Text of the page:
I have some data that are proportions that I am trying to fit a glm to. As the data are proportions someone suggested that the quasibinomial is the correct family of glm to go for. I am now trying to do the model selection. However, as R does not give AIC scores for quasi models I'm at a bit of a loss as to what to do. Is there an alternative? I've read somewhere that likelihoods aren't good for quasi model, but are there any other options?


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If your response variable is produced by taking the fraction of $a \textrm{ and } b$, $\{a,b\} \in \mathbb{R} \mid \{a,b\} > 0$ (i.e $a$ and $b$ are non-zero, positive, continuous), then it is reasonable to model it as being distributed according to the Beta distribution. In such case you should perform a beta regression, implemented in the betareg package in R. You can then compare your models with stats::AIC.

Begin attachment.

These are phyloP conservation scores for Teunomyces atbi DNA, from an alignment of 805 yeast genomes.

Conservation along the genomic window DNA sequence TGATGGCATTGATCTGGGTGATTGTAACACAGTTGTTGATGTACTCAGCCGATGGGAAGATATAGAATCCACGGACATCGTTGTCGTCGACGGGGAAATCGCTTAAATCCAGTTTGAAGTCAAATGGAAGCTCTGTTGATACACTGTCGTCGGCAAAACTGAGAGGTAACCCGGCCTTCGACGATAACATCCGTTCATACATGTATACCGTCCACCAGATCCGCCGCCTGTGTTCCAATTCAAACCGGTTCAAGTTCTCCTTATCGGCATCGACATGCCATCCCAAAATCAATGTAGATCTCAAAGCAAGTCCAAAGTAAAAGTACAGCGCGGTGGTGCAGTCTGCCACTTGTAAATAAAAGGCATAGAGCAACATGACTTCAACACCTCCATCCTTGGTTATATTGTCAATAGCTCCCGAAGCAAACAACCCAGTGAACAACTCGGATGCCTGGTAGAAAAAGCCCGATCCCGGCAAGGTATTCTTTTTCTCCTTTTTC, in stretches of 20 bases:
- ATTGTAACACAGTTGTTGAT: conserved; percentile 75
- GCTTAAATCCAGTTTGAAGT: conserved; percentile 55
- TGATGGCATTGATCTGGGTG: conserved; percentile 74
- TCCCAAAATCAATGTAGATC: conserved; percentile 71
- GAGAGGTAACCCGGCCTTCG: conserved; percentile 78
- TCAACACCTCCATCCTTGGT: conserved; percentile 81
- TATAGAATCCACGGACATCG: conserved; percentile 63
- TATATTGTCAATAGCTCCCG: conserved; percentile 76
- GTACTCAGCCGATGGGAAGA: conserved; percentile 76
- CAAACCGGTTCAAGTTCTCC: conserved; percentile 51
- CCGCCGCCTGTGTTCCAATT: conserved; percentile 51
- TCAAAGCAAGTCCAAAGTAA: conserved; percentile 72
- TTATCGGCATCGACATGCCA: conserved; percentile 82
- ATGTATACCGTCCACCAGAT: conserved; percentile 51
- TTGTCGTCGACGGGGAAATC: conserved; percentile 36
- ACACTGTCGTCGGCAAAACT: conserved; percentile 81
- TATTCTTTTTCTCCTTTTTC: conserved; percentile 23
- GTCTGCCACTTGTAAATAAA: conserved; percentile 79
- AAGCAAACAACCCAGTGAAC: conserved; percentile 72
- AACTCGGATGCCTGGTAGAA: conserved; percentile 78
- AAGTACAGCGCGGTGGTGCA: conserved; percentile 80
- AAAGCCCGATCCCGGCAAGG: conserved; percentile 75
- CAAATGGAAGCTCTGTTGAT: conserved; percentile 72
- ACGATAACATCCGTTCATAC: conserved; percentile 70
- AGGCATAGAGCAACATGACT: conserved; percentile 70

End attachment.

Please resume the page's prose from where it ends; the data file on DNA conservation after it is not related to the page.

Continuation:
If $a$ represents counts and $b$ trials, you should rather use a logistic regression which uses the binomial distribution as a model. Using the quasi-binomial distribution as a model is useful if your data exhibit more (or less) variance than that expected from a binomial model. If you choose to use a quasi-binomial model, the package AICcmodavg can provide you with the quasilikelihood counterpart of AIC. However you should proceed with caution as this metric may be too sensitive with departures from the model (Wang et al. 2015).

For more information on beta vs logistic regression see: https://stats.stackexchange.com/a/29042/97671

For more discussion on when to use a quasi-binomial vs a binomial model see:
What is quasi-binomial distribution (in the context of GLM)?

Wang, Y., Murphy, O., Turgeon, M., Wang, Z., Bhatnagar, S. R., Schulz, J., and Moodie, E. E. M. (2015)
The perils of quasi-likelihood information criteria. STAT, 4: 246–254. 10.1002/sta4.95


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